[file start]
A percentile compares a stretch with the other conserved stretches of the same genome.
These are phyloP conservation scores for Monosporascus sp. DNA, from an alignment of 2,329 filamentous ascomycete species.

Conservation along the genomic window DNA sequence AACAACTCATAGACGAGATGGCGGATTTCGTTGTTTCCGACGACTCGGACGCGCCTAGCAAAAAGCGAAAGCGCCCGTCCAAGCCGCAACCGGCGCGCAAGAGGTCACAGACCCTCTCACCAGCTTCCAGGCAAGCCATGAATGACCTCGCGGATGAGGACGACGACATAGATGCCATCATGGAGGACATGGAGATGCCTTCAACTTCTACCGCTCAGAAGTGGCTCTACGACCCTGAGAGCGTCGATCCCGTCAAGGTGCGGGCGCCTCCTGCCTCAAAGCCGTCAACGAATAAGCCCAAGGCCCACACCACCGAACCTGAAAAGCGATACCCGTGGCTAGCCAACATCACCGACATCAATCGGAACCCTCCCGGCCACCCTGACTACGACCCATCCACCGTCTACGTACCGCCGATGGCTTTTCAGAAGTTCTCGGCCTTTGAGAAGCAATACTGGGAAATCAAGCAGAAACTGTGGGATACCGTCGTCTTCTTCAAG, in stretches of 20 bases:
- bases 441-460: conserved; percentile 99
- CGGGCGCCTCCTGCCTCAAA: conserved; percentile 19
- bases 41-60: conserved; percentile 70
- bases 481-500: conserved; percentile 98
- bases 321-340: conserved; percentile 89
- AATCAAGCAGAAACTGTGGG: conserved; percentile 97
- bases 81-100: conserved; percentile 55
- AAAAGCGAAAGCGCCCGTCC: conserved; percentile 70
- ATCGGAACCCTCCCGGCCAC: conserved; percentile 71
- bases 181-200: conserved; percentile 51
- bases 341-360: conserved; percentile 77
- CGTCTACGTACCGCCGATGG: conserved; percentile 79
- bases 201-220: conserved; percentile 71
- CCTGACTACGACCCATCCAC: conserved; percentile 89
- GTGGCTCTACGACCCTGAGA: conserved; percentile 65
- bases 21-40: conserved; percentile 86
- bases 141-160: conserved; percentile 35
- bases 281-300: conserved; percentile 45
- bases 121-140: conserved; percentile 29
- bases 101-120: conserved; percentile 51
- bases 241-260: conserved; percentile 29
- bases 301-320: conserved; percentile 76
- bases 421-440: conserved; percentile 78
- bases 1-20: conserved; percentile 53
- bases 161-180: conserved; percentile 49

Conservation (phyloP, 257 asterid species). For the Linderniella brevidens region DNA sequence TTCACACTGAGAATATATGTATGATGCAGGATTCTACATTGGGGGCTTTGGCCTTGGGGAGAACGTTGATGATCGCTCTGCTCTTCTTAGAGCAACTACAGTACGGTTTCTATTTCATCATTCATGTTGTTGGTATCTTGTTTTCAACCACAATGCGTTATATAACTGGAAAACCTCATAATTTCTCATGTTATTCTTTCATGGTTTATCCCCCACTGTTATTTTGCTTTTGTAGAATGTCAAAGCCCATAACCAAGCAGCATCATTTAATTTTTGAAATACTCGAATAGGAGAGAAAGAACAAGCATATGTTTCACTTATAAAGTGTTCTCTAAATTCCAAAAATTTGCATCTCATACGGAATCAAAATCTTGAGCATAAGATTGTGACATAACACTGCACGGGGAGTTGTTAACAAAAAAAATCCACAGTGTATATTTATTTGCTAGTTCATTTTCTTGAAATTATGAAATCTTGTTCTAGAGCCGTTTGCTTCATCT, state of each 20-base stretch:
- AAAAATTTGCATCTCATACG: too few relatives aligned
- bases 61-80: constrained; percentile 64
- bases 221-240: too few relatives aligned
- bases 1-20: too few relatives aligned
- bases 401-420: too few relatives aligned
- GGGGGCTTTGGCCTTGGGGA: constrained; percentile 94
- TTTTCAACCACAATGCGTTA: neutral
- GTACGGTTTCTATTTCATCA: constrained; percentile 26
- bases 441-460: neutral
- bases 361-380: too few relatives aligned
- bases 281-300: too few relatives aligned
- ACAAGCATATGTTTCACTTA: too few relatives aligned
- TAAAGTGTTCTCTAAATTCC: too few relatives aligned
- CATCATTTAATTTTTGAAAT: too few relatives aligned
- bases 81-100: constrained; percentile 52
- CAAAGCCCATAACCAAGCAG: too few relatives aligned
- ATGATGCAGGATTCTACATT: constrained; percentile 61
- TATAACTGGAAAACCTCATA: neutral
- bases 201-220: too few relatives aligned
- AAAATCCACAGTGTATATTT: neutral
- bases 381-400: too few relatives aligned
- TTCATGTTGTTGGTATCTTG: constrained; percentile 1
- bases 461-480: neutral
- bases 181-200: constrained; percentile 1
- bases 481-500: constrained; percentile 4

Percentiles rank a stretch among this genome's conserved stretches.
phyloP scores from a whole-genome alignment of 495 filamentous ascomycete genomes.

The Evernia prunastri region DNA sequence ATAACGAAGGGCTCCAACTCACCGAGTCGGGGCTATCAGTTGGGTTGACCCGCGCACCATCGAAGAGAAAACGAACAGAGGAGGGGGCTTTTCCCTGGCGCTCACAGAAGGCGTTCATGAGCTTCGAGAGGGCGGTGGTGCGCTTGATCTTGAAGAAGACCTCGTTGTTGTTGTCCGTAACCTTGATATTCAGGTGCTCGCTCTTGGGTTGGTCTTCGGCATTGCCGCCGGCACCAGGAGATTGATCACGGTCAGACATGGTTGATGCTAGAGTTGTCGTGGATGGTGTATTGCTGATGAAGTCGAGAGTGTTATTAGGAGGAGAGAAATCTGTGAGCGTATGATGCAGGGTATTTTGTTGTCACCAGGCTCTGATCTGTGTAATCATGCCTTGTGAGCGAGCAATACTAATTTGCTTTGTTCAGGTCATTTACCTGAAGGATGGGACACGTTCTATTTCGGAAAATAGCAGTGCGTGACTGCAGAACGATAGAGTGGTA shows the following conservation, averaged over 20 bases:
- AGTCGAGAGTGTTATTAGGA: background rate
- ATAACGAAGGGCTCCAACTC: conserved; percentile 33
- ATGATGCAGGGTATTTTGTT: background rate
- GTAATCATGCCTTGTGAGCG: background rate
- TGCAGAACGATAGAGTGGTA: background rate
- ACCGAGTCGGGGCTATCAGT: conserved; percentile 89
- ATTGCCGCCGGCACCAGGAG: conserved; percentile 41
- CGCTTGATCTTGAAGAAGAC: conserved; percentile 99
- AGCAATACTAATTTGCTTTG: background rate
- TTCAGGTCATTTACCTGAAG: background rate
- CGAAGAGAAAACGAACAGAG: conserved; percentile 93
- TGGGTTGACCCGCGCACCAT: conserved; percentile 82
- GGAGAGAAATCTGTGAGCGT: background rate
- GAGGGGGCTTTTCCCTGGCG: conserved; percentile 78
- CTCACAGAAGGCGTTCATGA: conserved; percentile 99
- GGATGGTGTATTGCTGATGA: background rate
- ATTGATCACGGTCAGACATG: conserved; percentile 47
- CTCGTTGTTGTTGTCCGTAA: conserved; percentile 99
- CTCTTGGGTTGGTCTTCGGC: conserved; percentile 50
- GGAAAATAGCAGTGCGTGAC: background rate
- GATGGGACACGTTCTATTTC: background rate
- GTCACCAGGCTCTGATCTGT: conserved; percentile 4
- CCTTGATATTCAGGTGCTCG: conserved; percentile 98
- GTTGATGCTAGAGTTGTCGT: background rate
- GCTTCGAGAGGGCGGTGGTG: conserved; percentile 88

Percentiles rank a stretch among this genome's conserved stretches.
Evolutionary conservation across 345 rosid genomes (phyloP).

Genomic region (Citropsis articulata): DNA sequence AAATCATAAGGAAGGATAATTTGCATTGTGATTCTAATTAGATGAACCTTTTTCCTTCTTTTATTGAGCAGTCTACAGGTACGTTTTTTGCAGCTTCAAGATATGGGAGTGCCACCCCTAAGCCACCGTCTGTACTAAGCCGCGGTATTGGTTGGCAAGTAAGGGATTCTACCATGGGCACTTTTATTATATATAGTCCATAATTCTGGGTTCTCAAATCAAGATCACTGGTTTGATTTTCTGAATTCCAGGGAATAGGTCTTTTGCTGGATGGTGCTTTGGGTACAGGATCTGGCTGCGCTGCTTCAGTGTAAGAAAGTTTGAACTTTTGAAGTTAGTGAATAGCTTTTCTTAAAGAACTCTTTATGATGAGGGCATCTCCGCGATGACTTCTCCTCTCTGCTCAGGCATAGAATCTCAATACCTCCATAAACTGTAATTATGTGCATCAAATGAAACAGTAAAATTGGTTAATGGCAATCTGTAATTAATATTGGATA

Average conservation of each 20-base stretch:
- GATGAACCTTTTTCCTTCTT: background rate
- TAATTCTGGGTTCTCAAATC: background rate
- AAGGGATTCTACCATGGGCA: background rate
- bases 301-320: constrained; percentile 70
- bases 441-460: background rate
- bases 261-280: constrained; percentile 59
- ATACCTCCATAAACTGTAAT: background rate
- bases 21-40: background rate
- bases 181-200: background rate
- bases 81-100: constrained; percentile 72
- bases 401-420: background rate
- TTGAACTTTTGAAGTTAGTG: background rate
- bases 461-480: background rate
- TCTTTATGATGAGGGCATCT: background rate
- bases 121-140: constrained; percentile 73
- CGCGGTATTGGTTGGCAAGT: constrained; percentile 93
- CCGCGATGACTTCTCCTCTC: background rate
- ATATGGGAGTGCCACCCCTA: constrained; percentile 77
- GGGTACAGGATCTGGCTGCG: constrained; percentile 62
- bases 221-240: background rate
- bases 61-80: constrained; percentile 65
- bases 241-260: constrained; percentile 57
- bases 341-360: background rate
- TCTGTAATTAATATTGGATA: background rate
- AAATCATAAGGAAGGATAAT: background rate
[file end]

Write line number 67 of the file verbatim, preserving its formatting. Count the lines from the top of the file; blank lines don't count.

- TTCAGGTCATTTACCTGAAG: background rate